Yesterday was Mothers Day… and yes, it’s still Mothers Day in some parts of the world (and not at all at this time of year in others). And whilst we love our children unconditionally, we secretly hope that they find us special enough to make an effort for us, but sadly for some, they don’t.

And I will say, I am one of the lucky ones… my kids did make an effort for me. I told them what I wanted for breakfast, and they made it for me (not perfectly or how I would do it, but they tried). They bought me presents which had a family theme to them, so we could ‘all’ enjoy/benefit from (chocolates, iTunes vouchers and a board game), I received some cards with heartfelt messages on them, I had two vouchers for massages, which I used before the morning was out, and my boys were both exceptionally helpful throughout the day, without any whining. So, for a 13 year old and an 11 year old, I think I did pretty well. I also celebrated Mothers Day with my ‘pseudo mum’ on Saturday night, and got a call from my ‘Dad No 2’ on Mothers Day morning to wish me a lovely Mothers Day, and had some lovely Mothers Day messages from friends through Facebook.

But some mothers didn’t get anything. They somehow didn’t have their kids because of court orders or custody arrangements and ex-husbands are spiteful, their kids are selfish and just forget, or other hidden reasons. And while we know in our hearts that it may be an ordinary day because we know the nature of our kids or ex-partners, we still have an expectation that they will do something extraordinary to make us feel good, but they don’t.

And it’s not just about being acknowledged by your kids, it’s about your friends and family. I am a firm believer that if you are doing an excellent job about whatever it is, motherhood, your job, your talent, your emotional resilience, whatever it is, you should be recognised or praised for it. We feed off both positive and negative feedback, so if someone genuinely believes that you are doing a great job at something, they should tell you, and what that does, is makes you feel better about yourself. I know people who have arguments with their own mothers who believe that Mothers Day only celebrates ‘them’ and not about their daughters, daughters-in-law, nieces, etc who are also mothers. How is that fair? It’s a celebration about ALL mothers. And you would hope to think that your own mother, or even aunt, was thinking you are doing a great job at mothering.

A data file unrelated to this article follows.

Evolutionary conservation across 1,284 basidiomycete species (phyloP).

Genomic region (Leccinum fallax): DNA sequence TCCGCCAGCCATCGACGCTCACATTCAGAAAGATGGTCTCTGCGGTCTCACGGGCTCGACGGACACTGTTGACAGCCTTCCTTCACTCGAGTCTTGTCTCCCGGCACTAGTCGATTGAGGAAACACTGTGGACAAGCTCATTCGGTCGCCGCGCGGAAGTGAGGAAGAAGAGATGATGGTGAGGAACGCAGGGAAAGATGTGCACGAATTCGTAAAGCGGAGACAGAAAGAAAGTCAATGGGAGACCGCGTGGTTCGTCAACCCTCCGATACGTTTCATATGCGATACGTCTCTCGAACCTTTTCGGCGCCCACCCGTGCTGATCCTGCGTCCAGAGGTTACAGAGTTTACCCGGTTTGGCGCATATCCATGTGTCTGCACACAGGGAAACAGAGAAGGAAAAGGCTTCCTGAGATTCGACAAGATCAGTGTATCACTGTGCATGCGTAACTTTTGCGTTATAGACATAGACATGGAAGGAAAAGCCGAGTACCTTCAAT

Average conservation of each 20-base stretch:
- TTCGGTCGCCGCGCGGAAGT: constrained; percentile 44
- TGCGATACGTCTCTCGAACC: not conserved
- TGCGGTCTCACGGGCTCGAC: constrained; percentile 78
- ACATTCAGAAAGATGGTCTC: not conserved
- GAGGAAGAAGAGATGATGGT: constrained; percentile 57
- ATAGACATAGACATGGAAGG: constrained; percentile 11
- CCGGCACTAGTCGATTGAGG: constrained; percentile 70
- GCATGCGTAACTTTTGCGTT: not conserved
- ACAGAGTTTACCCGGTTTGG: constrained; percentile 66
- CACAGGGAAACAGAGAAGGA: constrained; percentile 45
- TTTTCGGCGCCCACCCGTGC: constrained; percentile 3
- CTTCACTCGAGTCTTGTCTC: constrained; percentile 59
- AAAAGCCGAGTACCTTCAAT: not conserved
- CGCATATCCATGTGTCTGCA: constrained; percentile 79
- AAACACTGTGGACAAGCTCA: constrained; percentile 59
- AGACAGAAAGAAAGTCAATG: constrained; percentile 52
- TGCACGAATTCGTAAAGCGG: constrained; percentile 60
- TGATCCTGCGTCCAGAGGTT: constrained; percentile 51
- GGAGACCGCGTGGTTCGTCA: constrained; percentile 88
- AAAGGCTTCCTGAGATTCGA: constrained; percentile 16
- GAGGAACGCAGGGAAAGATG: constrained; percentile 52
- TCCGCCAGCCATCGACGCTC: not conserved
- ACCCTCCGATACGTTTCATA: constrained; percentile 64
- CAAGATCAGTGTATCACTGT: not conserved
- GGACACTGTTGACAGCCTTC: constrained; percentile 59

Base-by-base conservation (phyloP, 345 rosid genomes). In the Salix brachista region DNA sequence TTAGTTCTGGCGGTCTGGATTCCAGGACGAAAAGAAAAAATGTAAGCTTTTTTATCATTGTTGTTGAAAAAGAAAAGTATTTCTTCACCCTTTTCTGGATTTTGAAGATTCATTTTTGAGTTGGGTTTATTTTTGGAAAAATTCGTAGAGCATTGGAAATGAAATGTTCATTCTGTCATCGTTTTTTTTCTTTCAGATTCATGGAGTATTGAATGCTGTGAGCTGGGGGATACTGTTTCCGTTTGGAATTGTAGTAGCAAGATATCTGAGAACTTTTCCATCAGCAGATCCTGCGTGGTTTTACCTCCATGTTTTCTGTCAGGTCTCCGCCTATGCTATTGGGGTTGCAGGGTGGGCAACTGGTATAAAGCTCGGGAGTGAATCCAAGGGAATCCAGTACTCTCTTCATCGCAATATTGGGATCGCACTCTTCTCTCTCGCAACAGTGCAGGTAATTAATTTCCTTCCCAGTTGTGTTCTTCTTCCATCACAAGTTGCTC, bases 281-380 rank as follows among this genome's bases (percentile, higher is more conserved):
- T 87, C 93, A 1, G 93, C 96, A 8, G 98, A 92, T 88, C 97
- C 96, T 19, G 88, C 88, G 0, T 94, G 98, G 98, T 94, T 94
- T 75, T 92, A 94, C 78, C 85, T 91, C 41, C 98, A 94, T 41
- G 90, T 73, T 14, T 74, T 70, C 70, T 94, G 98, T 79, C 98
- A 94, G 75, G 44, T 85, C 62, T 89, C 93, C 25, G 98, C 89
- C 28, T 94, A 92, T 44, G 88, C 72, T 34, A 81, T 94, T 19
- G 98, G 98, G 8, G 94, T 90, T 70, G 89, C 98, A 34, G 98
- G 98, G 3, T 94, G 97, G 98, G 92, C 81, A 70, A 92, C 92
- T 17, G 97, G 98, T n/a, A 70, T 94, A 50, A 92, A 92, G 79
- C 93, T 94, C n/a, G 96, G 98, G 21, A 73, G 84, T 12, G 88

Are our expectations too high? Possibly, yes. And it’s all commercialism that makes us feel that way. If we treat it like another day, and expect to be treated like we do every other day, the surprises that might fall our way might actually give us the smile, the joy and the feeling we want to feel like we matter.

But it also carries on for the rest of the year. If we expect something will happen the way we want it to, it will never happen. If we just let our world ride the way it wants to, then somehow, everything falls into place. We can’t keep living with a heavy heart because we expect too much, because we give too much of ourselves and hope that our loved ones will recognise what we do and how we feel. We do live in a selfish world, with increasing levels of negativity, mental illness, narcissism, and daily struggles. But as single mothers, and some single fathers, we soldier on, but we need to believing that something good is just around the corner, but not forcing it to happen, or expecting what it is.